The robot who loses his bottom!

The UK’s favourite super-spud picture book creators Sue Hendra and Paul Linnet have returned to past success for their latest book.

Thursday, 2nd July 2020, 11:35 am
Sue Hendra & Paul Linnet
Sue Hendra & Paul Linnet

The family-team Brighton duo have released No-Bot The Robot’s New Bottom, the second book in a series which began with great success in 2013.

Sue and Paul met in Brighton and have been making picture books together for the past ten years. Their 11-year-old daughter Wanda joins in their performances to sell-out crowds at literary festivals, including Edinburgh.

“It’s a book about a robot who loses his bottom,” Paul explains. “It’s based on the fact that children are forever losing things. Well, not just children in fact! I am losing things all the time… well, not my bottom. I have definitely never left my bottom anywhere! But this particular robot is having fun in a park and decides to head off somewhere and manages to leave his bottom behind.”

The couple tend to write for the age range three to eight…. though they have fans who are considerably older: “The key to our books is to make sure there is something in there for the parents as well so that they can have a giggle. It can be quite tedious for the parents having to read the same book over and over again if they don’t actually like it! Our first No-Bot book was in 2013 and it consistently sells well, but I suppose the reason we haven’t done one in a long time is because we have been writing the Supertato books which have been a big hit for us. There is an insatiable thirst for them! But we just felt it was time for a new No-Bot book.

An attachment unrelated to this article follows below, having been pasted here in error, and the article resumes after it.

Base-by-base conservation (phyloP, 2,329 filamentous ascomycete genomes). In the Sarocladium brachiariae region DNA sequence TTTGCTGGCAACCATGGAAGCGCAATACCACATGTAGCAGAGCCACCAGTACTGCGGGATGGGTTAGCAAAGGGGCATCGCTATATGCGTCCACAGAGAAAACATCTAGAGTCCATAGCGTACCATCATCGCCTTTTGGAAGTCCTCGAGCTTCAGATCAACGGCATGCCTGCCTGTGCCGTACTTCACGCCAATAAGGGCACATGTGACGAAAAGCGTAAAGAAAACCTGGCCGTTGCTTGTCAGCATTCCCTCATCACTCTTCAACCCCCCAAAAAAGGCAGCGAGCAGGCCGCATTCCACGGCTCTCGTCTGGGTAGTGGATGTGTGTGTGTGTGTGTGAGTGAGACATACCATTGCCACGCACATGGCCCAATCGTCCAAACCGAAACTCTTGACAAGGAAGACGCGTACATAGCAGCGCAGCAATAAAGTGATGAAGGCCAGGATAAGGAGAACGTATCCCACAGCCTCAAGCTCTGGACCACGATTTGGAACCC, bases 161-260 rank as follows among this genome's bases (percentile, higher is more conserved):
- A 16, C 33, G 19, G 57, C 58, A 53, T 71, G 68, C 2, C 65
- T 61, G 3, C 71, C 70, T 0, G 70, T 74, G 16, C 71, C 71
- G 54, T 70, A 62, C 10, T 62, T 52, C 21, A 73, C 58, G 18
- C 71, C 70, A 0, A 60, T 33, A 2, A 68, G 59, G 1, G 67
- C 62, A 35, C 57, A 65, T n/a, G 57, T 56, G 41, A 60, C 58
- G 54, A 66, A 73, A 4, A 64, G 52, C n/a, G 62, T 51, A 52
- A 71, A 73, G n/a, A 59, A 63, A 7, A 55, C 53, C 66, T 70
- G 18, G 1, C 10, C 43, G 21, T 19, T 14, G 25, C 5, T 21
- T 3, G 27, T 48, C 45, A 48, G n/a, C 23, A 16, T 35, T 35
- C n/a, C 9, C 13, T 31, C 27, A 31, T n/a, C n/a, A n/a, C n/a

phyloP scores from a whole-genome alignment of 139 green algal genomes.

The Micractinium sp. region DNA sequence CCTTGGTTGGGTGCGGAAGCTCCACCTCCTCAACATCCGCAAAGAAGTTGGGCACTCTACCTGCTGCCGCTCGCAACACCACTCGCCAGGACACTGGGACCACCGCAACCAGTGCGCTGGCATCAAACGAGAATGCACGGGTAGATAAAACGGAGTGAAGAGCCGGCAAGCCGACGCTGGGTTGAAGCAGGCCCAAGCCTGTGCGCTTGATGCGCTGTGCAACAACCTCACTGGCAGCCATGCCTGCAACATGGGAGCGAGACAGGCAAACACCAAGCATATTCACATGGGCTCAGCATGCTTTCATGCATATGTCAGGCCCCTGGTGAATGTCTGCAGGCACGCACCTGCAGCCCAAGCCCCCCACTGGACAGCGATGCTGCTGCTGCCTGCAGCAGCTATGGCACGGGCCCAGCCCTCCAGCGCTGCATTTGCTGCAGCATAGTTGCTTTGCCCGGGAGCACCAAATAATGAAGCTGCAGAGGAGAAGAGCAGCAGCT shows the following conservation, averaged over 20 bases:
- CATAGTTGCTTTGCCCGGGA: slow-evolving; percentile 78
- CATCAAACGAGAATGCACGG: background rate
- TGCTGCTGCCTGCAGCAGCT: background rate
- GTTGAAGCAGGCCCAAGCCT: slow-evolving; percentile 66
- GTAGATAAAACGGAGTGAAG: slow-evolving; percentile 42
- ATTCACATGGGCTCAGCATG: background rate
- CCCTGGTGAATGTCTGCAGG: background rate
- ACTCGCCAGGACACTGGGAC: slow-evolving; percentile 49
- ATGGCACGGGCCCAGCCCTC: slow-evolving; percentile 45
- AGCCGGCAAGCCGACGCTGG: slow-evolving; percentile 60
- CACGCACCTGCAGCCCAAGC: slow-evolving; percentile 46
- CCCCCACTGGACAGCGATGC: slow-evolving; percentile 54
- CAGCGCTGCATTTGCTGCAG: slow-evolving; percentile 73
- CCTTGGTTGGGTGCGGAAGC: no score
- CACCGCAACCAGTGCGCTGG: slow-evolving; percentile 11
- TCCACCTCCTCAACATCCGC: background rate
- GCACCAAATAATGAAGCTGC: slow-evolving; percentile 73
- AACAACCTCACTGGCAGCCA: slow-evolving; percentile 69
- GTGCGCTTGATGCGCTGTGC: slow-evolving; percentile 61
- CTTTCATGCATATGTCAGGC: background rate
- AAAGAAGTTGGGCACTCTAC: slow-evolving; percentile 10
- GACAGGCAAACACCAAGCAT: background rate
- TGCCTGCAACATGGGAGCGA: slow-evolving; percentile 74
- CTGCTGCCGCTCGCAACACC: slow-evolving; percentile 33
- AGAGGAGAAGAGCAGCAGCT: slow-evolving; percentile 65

“We both work in the same office at home. Sue works at a wooden desk and I have a metal desk on the other side of the room. If you were going into a psychological evaluation, you would probably say that is significant. I am a more scientific, electrical, material kind of person… and Sue is a hunk of wood! No, Sue is actually very good with wood, and her personality is probably more reflected in the natural world.

“When we are working, one or other of us will come up with an idea or an idea and a story or maybe a title or a character, and that can be while we are doing anything, in the car or having a walk. And then eventually we settle on something and it becomes a series of sketches. We might both do initial pencil sketches and try to think what the character would look like and there will be some debate about where we are going to go with it. And then we will put some more elaborate artwork together. We have a wall in our office that is covered in metal and we have some of those magnets that the FBI use, and we put the story up on there. We stand in front of it and shift things around, like during a murder inquiry but without the murder! And then it all starts to be put into digital. Sue will start to construct the images digitally and then once it becomes digital, we are able to move it back and forth.

“And a similar principle goes for the text. We work on the text in a similar way, going to and fro.” Lockdown hasn’t really changed anything at all in that respect: “Because we work from home anyway, lockdown hasn’t been very different really. But it has been really sad that we had the cancellation of lots of the literary festivals that we would have been doing. They have gone, but though we love doing them, it has meant that we have been able to concentrate on our work at home.”


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